Tuesday, March 14, 2017

Inspiring Things

 .. a.k.a. some random stuff that I took note of.

This slide was at a talk in Athens. Good to remember.
From a guy from Berkeley (East Bay) in a bar in Fairhope, Alabama (Eastern Shore): I like to think it means that being normal is meh, and you should strive to be un-normal. It could also mean that the baseline of feeling normal is kinda cruddy, but let's go with my first interpretation; it's more inspiring.
Someone in Mobile did not care for Wells Fargo, putting up this simple sign as well as a banner that reads something along the lines of, "Roses are red, violets are blue, Wells Fargo sucks, you are so screwed."
Located near the USS Kidd, permanently based in Baton Rouge: "Mourn not for him. He sails with one more divine."

Ladies' Night has always been a thing. From the Old State Capitol's display on Huey P. Long: an old election party meeting that says "All Democrats and Especially the Ladies Are Cordially Invited to Attend."
Lastly, this one isn't so much inspiring as disturbing, so can we all agree not to do this anymore? (Low-fat, lactose-free creamer powder, bleh.)

Monday, March 13, 2017

Cajun Problems

In the words of Led Zeppelin: When the levee breaks (or rather, when the ropes that tie down your houseboat break)... mama, you got to move.
There are a lot of houseboats in the Atchafalaya River Basin, and some of the uninhabitable ones are salvage jobs just waiting to happen. All you need is your own personal barge to carry some Caterpillar-type big rigs through the bayou, and these houses could be all yours! (The house in the crappy picture below is, in fact, on its side.)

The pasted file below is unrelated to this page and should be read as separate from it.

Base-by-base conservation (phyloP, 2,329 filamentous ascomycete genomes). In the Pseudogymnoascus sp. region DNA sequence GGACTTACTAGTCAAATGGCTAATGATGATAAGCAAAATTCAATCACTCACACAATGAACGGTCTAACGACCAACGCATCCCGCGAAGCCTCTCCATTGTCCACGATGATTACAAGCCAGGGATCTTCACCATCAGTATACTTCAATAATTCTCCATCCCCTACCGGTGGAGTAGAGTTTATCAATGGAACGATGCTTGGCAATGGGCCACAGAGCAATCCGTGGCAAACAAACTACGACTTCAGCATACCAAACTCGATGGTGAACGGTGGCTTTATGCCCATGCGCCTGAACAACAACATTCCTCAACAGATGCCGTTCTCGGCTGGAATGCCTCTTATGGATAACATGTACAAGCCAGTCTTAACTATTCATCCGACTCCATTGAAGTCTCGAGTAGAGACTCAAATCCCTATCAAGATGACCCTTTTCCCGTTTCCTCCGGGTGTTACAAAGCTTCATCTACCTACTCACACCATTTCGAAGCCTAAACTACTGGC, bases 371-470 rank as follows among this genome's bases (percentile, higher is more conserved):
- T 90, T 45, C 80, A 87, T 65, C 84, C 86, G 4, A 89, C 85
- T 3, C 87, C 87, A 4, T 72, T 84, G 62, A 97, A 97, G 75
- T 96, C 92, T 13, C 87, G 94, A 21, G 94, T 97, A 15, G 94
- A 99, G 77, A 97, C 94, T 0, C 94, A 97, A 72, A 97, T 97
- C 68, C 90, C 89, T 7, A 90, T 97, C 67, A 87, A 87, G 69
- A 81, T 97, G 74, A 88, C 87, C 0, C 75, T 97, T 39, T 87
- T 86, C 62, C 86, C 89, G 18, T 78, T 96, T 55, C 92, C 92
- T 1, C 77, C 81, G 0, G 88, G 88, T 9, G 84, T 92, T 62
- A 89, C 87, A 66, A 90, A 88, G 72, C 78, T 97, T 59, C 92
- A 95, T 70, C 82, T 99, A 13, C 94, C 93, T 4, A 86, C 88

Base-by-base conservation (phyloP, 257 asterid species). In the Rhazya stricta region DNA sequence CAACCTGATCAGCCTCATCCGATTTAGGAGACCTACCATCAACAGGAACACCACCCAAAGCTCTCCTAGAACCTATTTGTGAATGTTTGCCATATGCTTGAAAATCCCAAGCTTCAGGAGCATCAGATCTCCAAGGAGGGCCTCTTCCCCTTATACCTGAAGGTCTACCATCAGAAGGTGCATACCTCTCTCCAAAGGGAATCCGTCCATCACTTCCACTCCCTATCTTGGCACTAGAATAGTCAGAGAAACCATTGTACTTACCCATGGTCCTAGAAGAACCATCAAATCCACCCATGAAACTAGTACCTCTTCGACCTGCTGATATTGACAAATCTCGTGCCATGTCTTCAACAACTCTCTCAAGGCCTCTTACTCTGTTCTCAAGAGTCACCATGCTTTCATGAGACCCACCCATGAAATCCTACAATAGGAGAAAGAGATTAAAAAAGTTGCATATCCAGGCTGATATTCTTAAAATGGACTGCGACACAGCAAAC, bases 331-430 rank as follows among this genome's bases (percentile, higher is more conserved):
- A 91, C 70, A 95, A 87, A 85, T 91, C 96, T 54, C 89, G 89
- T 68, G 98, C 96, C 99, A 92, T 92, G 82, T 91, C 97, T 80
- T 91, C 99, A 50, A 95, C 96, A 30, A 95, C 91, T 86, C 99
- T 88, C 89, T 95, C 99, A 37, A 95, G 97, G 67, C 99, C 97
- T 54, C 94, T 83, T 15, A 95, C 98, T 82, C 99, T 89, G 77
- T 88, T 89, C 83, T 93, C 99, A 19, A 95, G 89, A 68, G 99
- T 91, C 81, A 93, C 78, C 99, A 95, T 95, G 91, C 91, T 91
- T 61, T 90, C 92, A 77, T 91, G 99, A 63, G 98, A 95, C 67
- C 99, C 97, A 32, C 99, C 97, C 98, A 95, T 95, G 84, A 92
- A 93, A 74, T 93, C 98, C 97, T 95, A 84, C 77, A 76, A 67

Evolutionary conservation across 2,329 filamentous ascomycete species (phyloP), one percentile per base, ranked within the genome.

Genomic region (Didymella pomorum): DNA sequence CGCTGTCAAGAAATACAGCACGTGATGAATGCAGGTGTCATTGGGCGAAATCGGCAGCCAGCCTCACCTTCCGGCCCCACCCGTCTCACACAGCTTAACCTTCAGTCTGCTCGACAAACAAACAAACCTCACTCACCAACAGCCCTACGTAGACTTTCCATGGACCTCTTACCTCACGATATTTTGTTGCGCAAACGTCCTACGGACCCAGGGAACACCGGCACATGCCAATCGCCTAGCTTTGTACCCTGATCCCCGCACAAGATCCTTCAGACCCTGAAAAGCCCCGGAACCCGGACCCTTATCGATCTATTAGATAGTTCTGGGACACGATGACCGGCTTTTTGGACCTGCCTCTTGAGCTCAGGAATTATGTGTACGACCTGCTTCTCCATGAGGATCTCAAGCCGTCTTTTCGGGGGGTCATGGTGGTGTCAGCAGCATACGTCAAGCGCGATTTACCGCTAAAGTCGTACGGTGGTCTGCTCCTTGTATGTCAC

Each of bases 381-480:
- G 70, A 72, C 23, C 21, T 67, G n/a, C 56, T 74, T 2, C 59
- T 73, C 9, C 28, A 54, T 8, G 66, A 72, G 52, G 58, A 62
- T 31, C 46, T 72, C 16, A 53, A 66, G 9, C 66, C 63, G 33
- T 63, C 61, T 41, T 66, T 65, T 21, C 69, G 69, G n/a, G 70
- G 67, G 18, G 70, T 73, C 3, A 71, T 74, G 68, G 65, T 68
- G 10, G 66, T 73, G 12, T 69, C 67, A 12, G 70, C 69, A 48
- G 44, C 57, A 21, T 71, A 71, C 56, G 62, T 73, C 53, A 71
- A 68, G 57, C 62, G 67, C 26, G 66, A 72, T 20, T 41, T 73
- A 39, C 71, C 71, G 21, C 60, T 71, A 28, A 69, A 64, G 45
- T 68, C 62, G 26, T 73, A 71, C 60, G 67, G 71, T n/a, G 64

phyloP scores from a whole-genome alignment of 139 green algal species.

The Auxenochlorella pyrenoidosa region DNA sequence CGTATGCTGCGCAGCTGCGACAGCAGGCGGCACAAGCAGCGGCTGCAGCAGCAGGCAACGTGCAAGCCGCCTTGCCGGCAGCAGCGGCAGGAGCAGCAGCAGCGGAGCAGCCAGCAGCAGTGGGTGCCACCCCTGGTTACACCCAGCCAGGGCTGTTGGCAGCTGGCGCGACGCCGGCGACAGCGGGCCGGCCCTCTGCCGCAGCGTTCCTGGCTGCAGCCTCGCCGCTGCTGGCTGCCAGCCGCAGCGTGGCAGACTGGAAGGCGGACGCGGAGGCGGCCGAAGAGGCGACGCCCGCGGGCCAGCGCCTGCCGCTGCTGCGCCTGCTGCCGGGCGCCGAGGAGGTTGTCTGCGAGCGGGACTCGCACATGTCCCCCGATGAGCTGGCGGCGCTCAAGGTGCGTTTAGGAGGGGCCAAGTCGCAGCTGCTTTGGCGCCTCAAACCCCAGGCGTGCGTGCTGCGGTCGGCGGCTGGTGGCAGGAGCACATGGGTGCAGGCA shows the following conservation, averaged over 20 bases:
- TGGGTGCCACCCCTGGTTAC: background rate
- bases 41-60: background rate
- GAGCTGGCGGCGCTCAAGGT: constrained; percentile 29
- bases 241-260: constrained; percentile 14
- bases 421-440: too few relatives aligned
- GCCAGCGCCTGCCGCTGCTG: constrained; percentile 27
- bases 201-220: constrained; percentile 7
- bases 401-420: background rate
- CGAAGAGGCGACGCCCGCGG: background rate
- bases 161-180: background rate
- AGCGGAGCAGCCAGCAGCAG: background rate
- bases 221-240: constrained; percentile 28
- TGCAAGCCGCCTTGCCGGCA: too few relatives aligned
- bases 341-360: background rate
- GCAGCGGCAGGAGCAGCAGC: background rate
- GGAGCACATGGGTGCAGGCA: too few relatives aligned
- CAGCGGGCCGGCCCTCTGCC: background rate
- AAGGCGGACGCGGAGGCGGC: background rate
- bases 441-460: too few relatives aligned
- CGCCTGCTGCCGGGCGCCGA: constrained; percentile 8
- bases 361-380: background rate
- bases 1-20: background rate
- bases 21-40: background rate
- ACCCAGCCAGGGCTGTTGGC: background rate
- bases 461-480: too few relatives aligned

Sunday, March 12, 2017

NOLA and Mardi Gras

I went to the Chewbacchus Mardi Gras parade in New Orleans (my first visit to the Big Easy), and I only took 3 pictures. Better luck next time.

For reference, I have learned since moving to the Gulf Coast that Mardi Gras isn't just a day; it's a month-long lifestyle, with parades and king cake out the wazoo. Also, parades aren't parades without beads and other throws (and the locals expect them). And so without further ado, the pictures.
 (My first beads, thrown from a balcony on Bourbon Street)
 (The Creole Queen riverboat on the Mississippi)
 (St. Louis Cathedral in Jackson Square)
(Krewe of Southdowns night parade in BR)

I went to a total of 8 different parades in 4 cities (New Orleans, Baton Rouge, Mobile, and Fairhope), and now I have soooo many beads decorating my apartment. I tried not to be a scavenger, as per unofficial NOLA rules, but I did snag the following beads on the ground outside the community park that I walk by on my way to work. Get a load of the mouth on that guy.

Camellia Land

It turns out that the state flower of Alabama is the camellia, and they grow prolifically on the Gulf Coast.

Back in December, Evan and I checked out the camellia garden at the Mobile Botanical Garden; we were a smidge early to get all the blooms, but there were a satisfying number of lovely blossoms to reward us for our effort.